43 of 44 people found the following review helpful
5.0 out of 5 stars Absolutely Engaging
I resisted this book. I read sporadically at first, wondering if my reluctance stemmed from the topic (SO MUCH FOR THAT concerns the bell that tolls for us all) or some flaw in the novel itself. In the end, the voices pulled me in. Even in (especially in) the throes of the most extreme stress, the characters are smart cookies: frank, fast-thinking, often sarcastic, always...
Published on June 4, 2010 by Bookreporter
71 of 82 people found the following review helpful
3.0 out of 5 stars "You Know What They Say About Life and Making Other Plans."
'So Much for That' by Lionel Shriver is a timely novel about the dire straits of our country's healthcare system. It is also a diatribe about our country's policies of taxation, what the average Joe gets in return for his taxes, and the government's rip-off of average tax payers. The novel does not spare the evils of the banking industry, corporate America, or the...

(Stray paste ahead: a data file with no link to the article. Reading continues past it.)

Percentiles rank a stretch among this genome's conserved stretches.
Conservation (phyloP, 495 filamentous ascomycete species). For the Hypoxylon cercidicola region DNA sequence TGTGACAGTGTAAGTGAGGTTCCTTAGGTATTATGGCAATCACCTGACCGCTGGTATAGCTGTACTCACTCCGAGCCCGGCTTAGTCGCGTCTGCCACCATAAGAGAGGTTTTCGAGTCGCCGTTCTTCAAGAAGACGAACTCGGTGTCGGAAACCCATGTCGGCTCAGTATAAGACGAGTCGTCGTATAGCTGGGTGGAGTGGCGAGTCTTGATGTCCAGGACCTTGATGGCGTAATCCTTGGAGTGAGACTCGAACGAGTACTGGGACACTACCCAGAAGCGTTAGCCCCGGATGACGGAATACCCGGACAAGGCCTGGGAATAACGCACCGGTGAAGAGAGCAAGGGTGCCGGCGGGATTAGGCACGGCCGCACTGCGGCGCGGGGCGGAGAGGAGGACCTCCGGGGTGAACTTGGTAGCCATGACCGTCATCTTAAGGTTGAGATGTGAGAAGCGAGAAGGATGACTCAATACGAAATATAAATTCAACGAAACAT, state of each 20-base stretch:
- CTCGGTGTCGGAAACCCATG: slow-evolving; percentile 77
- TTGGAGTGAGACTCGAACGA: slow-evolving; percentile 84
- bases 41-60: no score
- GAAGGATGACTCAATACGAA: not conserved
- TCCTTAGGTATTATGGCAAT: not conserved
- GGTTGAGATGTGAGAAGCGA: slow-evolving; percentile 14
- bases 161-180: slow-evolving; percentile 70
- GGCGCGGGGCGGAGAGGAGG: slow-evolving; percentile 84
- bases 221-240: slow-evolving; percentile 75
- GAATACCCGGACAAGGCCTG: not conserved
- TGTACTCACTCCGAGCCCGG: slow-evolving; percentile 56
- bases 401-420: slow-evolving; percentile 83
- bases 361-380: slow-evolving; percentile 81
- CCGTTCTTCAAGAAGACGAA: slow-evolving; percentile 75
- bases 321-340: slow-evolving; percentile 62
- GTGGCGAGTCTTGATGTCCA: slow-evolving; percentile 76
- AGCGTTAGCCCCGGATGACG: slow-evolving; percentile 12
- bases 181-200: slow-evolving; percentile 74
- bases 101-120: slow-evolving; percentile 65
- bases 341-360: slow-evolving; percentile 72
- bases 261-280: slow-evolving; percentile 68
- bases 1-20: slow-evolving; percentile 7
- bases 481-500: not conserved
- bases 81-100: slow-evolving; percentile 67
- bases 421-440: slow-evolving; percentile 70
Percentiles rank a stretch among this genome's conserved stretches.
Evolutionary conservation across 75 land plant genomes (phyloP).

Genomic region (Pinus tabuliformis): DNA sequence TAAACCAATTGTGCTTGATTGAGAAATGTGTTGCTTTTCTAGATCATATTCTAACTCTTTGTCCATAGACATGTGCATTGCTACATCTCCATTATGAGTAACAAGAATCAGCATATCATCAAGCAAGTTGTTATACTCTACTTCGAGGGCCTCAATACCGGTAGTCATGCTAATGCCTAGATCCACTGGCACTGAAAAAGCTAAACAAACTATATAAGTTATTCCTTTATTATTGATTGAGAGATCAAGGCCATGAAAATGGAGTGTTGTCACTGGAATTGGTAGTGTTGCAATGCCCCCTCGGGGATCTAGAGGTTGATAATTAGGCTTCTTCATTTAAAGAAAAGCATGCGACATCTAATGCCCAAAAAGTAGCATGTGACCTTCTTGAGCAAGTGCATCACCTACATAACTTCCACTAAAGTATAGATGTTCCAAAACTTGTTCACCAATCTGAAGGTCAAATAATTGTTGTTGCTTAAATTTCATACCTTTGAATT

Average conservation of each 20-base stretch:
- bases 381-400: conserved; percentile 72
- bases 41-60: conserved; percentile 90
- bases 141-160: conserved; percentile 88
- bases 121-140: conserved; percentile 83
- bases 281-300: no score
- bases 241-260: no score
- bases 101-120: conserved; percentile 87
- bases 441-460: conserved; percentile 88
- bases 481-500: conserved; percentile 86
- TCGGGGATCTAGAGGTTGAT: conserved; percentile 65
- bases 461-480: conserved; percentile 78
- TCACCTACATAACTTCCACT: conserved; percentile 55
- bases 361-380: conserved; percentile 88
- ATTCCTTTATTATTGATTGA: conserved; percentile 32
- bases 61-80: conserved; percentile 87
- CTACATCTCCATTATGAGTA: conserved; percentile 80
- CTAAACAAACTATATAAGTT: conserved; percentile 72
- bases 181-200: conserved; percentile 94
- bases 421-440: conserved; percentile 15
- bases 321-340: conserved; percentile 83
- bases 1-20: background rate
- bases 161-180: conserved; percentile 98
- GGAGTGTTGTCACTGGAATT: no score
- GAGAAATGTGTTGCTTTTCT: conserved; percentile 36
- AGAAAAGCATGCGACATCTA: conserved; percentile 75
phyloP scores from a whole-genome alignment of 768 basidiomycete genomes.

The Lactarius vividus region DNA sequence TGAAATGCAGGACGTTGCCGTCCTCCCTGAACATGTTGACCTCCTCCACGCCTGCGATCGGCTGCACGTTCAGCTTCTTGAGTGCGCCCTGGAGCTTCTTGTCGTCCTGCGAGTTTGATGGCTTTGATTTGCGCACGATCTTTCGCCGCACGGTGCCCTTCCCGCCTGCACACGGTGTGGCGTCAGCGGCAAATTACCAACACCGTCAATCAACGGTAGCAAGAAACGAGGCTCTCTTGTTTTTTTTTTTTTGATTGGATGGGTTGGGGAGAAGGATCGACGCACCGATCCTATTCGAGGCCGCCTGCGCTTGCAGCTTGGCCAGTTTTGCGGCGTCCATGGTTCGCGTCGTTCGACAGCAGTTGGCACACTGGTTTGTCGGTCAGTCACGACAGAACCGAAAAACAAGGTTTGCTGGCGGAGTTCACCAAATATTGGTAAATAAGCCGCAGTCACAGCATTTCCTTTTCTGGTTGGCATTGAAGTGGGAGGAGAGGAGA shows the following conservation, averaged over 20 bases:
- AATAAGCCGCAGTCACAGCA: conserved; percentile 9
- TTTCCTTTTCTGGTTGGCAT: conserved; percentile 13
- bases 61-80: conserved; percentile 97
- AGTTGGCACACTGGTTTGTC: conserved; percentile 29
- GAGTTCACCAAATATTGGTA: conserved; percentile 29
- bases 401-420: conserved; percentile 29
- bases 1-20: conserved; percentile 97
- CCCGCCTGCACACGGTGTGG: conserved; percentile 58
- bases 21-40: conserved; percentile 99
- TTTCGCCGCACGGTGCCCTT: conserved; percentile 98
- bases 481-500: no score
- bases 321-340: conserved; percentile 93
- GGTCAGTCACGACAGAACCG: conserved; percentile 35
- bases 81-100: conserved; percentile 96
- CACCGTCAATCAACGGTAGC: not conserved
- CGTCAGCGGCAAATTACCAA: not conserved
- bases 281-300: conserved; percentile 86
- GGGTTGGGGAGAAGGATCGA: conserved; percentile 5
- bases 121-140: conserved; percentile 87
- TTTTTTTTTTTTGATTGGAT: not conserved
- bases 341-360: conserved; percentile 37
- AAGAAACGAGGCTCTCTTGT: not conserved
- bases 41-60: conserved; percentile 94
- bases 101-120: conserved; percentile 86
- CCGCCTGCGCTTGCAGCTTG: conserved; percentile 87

Published on March 9, 2010 by Bonnie Brody
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43 of 44 people found the following review helpful
5.0 out of 5 stars Absolutely Engaging,
I resisted this book. I read sporadically at first, wondering if my reluctance stemmed from the topic (SO MUCH FOR THAT concerns the bell that tolls for us all) or some flaw in the novel itself. In the end, the voices pulled me in. Even in (especially in) the throes of the most extreme stress, the characters are smart cookies: frank, fast-thinking, often sarcastic, always interesting. They are so articulate, they could pass for embittered stand-up comics.